Question from a recent agent assisted FSBO customer who chose to manage his own open house:
“It went well. The place shows very well and the feedback was overwhelmingly positive. We’ll see if that translates into offers. The only odd part was how to represent myself. Some people had questions about [affiliate brokerage], who you were, etc. I said that [affiliate brokerage] was the exclusive listing broker, but you couldn’t be there. Instead, I was filling in and left my relationship ambiguous. I didn’t say that I was the owner and referred to “the owner” in the 3rd person because everything I read said that buyers and buyers’ brokers don’t want to deal with owners. One person asked if I was the owner and I didn’t want to lie so I said yes. Nobody else explicitly asked though. I’m curious to hear if you have thoughts on how to handle that nuance?”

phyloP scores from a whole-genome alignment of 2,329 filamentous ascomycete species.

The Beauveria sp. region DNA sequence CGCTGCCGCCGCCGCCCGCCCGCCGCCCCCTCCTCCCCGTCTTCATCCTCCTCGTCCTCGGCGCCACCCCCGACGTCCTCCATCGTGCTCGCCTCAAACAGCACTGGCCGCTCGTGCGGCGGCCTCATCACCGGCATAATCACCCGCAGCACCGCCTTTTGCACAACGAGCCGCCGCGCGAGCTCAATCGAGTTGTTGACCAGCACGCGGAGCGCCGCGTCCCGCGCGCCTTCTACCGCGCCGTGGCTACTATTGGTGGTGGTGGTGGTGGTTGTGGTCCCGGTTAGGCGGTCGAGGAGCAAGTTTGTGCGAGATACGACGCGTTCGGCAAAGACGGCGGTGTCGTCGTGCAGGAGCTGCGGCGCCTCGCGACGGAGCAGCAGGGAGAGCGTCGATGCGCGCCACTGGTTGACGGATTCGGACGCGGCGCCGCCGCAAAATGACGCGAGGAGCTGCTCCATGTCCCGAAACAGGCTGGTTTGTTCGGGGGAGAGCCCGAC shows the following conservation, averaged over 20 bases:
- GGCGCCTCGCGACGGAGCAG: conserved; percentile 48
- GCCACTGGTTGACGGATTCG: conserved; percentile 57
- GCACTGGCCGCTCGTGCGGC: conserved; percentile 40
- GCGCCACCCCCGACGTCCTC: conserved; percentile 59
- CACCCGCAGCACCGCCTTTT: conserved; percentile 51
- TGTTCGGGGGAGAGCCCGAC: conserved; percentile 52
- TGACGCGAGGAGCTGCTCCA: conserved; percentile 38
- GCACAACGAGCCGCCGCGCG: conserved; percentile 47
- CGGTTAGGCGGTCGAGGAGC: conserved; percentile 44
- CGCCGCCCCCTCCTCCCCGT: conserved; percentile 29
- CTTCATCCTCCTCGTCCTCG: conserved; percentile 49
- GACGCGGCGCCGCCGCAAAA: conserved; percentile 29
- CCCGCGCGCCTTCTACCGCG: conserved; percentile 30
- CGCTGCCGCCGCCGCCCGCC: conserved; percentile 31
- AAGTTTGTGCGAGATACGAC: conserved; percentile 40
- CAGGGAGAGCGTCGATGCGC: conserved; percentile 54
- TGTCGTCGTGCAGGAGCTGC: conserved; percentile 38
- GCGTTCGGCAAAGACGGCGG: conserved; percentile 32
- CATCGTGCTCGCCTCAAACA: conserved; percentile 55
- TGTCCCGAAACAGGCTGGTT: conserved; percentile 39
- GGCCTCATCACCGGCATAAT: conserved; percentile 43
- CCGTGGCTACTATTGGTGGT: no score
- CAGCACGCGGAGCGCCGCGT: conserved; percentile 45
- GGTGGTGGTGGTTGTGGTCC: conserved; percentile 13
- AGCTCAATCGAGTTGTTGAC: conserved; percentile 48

Our affiliate broker’s response to this great question:
This is a great question. We agree that it’s generally best to avoid saying you are the owner and continue being ambiguous. There’s really no upside to telling this to buyer’s agents, and as you noted there may be some downside in that some of the traditional buyer’s agents don’t like dealing with owners because of a residual fear from dealing with FSBO sellers and not being able to collect their buyer agent commission which is in fact offered contractually in RLS.
When asked this question, it’s best for you to continue being ambiguous. If you are pressed on the issue, the best response would be to say that the listing agent couldn’t make it today so you are happy to fill in on his behalf as the owner. You can let them know that because you know this property better than anyone and are very hands on by nature (or you are very sensitive to visitors in your apartment, etc) you’ve requested to be more involved in the sales process.